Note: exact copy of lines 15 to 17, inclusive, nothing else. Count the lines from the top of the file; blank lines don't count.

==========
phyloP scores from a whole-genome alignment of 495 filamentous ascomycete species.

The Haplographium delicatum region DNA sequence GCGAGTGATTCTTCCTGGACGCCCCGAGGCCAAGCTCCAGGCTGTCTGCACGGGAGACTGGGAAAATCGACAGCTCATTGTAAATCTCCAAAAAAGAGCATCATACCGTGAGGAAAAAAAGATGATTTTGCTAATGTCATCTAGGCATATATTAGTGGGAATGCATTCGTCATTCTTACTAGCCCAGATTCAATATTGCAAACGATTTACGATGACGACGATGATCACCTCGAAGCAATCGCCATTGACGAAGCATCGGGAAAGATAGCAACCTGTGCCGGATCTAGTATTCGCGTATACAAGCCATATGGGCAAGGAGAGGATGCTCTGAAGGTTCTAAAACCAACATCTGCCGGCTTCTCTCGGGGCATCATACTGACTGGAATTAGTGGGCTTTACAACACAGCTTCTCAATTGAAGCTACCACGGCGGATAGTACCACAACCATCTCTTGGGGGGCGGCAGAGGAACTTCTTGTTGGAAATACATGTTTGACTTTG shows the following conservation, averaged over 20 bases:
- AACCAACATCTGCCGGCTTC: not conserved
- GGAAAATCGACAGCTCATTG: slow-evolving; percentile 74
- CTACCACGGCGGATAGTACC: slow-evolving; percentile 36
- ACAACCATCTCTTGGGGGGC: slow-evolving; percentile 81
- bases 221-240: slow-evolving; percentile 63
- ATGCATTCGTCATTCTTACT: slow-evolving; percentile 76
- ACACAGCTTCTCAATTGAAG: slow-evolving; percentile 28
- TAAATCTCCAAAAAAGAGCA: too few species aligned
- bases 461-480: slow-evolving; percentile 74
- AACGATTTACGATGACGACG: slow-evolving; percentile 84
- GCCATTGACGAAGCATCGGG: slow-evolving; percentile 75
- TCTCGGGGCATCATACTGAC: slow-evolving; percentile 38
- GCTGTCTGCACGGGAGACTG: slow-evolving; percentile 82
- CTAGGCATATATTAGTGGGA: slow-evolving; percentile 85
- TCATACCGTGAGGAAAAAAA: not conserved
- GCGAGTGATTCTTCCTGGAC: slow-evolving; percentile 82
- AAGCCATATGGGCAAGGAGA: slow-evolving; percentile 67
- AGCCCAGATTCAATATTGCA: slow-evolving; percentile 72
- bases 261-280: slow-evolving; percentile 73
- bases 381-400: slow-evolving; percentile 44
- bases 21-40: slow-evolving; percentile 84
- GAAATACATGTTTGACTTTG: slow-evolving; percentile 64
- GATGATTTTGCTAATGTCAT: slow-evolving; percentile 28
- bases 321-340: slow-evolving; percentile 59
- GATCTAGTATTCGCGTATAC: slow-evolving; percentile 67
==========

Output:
- GCTGTCTGCACGGGAGACTG: slow-evolving; percentile 82
- CTAGGCATATATTAGTGGGA: slow-evolving; percentile 85
- TCATACCGTGAGGAAAAAAA: not conserved